About 3,000 priests abused minors and vulnerable people in France, study shows

At least 10,000 victims were abused over past 70 years, commission president says

About 3,000 Catholic priests committed sexual crimes against minors and vulnerable people in France over the past 70 years, according to an explosive study to be released on Tuesday.

The Independent Commission on Sexual Abuse in the Church, known by its French acronym Ciase, has taken nearly three years to complete the study, which resulted from a decision taken by French bishops in November 2018.

About 1,200 people replied in writing to a public appeal for testimony. Another 6,500 called a telephone hotline. Two-person teams from Ciase then conducted in-depth, two-hour interviews with 250 of the victims.

The report will provide an overall estimate of the number of victims. In a press conference last March, Jean-Marc Sauvé, a retired vice-president of the Council of State and the president of the commission, said “at least 10,000 victims” was a low estimate.


“The big question we are asking is: what percentage of victims have we reached?” Mr Sauvé said. “Twenty-five per cent? Ten per cent? Five per cent, or less?”

Two-thirds of the incidents of abuse occurred at the hands of diocesan priests, Mr Sauvé told the Journal du Dimanche. He added that the figure of 2,900-3,200 “paedo-criminals” out of a total of 115,000 clerics over the 70-year period was “a minimal estimate”.

Interviews with victims established that half the cases occurred between 1950 and 1969; 18 per cent in the 1970s; and the remaining one-third in the decades since. The majority of victims were male, and 87 per cent of abuse was inflicted on minors.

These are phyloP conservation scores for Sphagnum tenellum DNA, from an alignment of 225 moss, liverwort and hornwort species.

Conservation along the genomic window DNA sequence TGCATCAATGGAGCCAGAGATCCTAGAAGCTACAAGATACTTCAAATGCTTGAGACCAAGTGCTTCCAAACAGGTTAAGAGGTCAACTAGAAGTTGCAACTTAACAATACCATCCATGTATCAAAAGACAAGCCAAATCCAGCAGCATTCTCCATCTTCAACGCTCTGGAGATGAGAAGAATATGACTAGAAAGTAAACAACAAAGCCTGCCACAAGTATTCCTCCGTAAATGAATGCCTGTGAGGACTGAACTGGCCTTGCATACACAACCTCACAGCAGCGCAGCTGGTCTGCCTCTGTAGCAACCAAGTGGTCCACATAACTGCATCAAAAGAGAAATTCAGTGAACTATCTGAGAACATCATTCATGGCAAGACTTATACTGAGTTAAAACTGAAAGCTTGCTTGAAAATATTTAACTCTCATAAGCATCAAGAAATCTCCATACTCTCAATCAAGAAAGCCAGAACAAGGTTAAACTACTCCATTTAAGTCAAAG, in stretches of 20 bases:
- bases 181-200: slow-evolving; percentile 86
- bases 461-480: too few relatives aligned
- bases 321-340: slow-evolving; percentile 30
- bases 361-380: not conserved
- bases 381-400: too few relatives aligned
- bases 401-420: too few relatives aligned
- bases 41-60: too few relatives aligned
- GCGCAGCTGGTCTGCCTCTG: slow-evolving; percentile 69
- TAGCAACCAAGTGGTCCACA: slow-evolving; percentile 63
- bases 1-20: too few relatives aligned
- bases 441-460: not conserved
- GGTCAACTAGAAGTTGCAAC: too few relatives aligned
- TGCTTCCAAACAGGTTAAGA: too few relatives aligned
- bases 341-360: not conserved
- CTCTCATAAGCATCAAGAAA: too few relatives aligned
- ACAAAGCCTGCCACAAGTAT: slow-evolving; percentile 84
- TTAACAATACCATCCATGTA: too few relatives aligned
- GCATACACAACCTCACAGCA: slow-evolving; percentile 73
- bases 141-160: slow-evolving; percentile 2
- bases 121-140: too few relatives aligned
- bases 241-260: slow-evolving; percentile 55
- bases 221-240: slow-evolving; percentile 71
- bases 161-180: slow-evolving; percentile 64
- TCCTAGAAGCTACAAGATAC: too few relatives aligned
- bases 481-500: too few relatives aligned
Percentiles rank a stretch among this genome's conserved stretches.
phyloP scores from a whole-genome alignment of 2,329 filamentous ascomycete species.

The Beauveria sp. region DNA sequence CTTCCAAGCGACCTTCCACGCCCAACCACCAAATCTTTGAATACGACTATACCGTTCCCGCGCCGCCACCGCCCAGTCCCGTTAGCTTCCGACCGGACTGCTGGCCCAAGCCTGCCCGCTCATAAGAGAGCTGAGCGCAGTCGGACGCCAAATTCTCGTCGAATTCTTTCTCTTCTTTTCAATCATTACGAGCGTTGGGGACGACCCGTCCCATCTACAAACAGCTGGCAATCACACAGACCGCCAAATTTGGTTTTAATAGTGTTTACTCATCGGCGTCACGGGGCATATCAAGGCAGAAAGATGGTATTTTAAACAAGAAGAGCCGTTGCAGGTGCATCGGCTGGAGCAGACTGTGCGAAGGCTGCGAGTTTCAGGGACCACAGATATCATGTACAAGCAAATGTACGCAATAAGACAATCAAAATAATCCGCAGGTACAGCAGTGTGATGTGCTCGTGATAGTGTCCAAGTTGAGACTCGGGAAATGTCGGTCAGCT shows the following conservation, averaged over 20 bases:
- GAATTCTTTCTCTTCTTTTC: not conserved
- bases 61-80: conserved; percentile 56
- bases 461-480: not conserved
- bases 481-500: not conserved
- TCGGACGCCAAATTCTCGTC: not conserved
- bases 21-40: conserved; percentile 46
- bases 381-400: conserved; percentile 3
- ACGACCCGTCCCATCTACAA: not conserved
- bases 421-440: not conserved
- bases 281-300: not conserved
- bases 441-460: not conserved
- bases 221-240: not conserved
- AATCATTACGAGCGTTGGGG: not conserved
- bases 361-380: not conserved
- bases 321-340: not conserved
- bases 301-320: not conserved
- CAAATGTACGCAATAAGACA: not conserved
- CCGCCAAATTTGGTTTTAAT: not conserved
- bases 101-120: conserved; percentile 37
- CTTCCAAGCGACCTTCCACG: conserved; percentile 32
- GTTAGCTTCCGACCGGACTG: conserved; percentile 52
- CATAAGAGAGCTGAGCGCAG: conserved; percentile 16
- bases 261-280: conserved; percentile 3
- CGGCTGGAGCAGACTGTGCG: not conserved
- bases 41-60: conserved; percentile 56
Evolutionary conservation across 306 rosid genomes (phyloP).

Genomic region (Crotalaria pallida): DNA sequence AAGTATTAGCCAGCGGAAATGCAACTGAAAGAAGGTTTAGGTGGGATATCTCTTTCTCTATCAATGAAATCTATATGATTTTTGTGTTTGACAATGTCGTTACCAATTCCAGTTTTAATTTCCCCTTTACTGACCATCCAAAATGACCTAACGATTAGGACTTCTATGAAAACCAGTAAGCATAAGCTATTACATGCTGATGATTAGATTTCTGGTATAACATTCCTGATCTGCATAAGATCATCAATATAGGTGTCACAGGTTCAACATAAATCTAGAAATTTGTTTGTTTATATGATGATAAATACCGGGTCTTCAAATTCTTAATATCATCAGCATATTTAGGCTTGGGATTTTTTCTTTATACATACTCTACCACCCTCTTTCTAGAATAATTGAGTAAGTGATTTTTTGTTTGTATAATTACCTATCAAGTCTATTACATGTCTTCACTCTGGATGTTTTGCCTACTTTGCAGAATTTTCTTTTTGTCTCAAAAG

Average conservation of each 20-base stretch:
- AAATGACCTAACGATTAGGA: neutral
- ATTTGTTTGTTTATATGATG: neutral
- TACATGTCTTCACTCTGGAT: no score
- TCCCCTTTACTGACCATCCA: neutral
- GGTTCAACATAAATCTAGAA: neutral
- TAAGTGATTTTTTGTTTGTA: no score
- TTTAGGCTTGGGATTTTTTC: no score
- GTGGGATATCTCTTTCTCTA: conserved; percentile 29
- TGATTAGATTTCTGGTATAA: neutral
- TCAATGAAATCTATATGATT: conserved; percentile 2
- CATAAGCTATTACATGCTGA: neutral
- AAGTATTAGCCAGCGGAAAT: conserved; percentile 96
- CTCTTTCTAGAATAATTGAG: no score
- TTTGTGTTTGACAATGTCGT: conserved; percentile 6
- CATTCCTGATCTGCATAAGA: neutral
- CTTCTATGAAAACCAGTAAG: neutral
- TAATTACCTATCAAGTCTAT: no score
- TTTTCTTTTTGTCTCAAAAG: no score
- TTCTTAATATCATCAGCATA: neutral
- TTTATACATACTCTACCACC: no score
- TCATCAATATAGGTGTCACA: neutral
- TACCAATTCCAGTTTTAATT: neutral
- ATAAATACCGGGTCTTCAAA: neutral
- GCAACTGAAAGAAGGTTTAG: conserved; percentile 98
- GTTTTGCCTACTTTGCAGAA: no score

Mr Sauvé, a practising Catholic, recruited 12 men and 10 women, among them doctors, historians, lawyers, psychologists and psychiatrists, sociologists and theologians. Some are believers, others are not. At least one Jew and one Protestant are members of the commission.

The members of Ciase have served without pay, and made the testimony of victims “the cornerstone of their work”, Mr Sauvé said. They visited 14 French cities, and went through the archives of dioceses, the ministries of justice and the interior and media records. Their goal was to assess the extent of sexual abuse in the church, evaluate measures taken by church authorities to counter it, and make recommendations for the future. The commission will not establish the guilt of individual perpetrators.


A related study of 30,000 people by the French medical research institute Inserm seeks to establish how prevalent sexual abuse is in society at large, compared to the church. Though the highest rate of abuse has occurred within the family, "the scale of the phenomenon [in the church] is far greater than suspected", Philippe Portier, a historian, sociologist and member of Ciase, said.

As secretary general of Ciase, Sylvette Toche, a former auditor of Paris airports, read incoming mail. Ms Toche told the Catholic newspaper La Croix she learned that people who had been sexually assaulted "went to their families, to the church and to the authorities, but no one believed them".

Jean-Pierre Rosencveig, a retired children’s court judge, said that when he saw men his own age, in their mid-70s, crying after talking for an hour and a half, “You cannot remain indifferent, and you realise what violence was done to them. Sixty-five years later, it’s as if it was yesterday.”

Mr Rosencveig, who is Jewish, sees the Catholic Church as a bulwark against Islamism and sectarianism. "Today, the moment the church says anything, people bring up sexual abuse. The church must regain its legitimacy, must recognise its responsibility for the past."

The bishops have promised to pay “contributions” – not damages – to victims starting next year. No amounts have been set yet.

Lara Marlowe

Lara Marlowe

Lara Marlowe is an Irish Times contributor